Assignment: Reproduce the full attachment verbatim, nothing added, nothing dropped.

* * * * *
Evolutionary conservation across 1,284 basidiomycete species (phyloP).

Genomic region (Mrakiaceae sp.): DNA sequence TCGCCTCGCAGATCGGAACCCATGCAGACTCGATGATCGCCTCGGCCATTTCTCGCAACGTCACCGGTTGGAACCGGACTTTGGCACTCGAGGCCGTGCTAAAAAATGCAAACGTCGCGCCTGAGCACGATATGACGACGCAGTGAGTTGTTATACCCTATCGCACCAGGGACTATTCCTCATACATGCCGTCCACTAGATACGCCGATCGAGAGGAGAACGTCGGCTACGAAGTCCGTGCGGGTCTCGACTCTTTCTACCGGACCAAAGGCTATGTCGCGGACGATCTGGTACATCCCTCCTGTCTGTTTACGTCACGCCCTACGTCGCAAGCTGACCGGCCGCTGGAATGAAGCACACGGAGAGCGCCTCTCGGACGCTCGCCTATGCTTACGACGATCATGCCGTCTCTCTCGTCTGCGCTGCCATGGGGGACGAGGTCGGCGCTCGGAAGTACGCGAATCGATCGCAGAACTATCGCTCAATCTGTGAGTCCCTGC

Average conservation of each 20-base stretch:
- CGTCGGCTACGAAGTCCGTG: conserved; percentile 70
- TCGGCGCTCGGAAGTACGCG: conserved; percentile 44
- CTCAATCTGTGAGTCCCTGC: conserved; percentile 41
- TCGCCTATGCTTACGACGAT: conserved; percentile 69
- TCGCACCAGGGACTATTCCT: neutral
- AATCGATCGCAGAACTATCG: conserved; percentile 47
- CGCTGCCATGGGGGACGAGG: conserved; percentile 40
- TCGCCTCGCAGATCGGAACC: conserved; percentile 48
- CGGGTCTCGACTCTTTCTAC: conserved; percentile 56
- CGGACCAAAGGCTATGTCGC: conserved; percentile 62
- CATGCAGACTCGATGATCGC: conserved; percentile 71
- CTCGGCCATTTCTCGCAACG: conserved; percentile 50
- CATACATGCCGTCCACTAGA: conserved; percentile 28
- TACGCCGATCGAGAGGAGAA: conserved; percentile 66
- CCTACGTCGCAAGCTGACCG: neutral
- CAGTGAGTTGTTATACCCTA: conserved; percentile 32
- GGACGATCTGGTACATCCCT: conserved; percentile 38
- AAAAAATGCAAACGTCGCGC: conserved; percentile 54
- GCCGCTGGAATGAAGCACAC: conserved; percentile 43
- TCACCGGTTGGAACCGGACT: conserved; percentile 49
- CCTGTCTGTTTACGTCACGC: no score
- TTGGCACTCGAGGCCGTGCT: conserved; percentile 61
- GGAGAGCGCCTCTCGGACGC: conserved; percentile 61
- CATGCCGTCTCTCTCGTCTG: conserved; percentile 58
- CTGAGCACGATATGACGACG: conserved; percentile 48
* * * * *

Evolutionary conservation across 1,284 basidiomycete species (phyloP).

Genomic region (Mrakiaceae sp.): DNA sequence TCGCCTCGCAGATCGGAACCCATGCAGACTCGATGATCGCCTCGGCCATTTCTCGCAACGTCACCGGTTGGAACCGGACTTTGGCACTCGAGGCCGTGCTAAAAAATGCAAACGTCGCGCCTGAGCACGATATGACGACGCAGTGAGTTGTTATACCCTATCGCACCAGGGACTATTCCTCATACATGCCGTCCACTAGATACGCCGATCGAGAGGAGAACGTCGGCTACGAAGTCCGTGCGGGTCTCGACTCTTTCTACCGGACCAAAGGCTATGTCGCGGACGATCTGGTACATCCCTCCTGTCTGTTTACGTCACGCCCTACGTCGCAAGCTGACCGGCCGCTGGAATGAAGCACACGGAGAGCGCCTCTCGGACGCTCGCCTATGCTTACGACGATCATGCCGTCTCTCTCGTCTGCGCTGCCATGGGGGACGAGGTCGGCGCTCGGAAGTACGCGAATCGATCGCAGAACTATCGCTCAATCTGTGAGTCCCTGC

Average conservation of each 20-base stretch:
- CGTCGGCTACGAAGTCCGTG: conserved; percentile 70
- TCGGCGCTCGGAAGTACGCG: conserved; percentile 44
- CTCAATCTGTGAGTCCCTGC: conserved; percentile 41
- TCGCCTATGCTTACGACGAT: conserved; percentile 69
- TCGCACCAGGGACTATTCCT: neutral
- AATCGATCGCAGAACTATCG: conserved; percentile 47
- CGCTGCCATGGGGGACGAGG: conserved; percentile 40
- TCGCCTCGCAGATCGGAACC: conserved; percentile 48
- CGGGTCTCGACTCTTTCTAC: conserved; percentile 56
- CGGACCAAAGGCTATGTCGC: conserved; percentile 62
- CATGCAGACTCGATGATCGC: conserved; percentile 71
- CTCGGCCATTTCTCGCAACG: conserved; percentile 50
- CATACATGCCGTCCACTAGA: conserved; percentile 28
- TACGCCGATCGAGAGGAGAA: conserved; percentile 66
- CCTACGTCGCAAGCTGACCG: neutral
- CAGTGAGTTGTTATACCCTA: conserved; percentile 32
- GGACGATCTGGTACATCCCT: conserved; percentile 38
- AAAAAATGCAAACGTCGCGC: conserved; percentile 54
- GCCGCTGGAATGAAGCACAC: conserved; percentile 43
- TCACCGGTTGGAACCGGACT: conserved; percentile 49
- CCTGTCTGTTTACGTCACGC: no score
- TTGGCACTCGAGGCCGTGCT: conserved; percentile 61
- GGAGAGCGCCTCTCGGACGC: conserved; percentile 61
- CATGCCGTCTCTCTCGTCTG: conserved; percentile 58
- CTGAGCACGATATGACGACG: conserved; percentile 48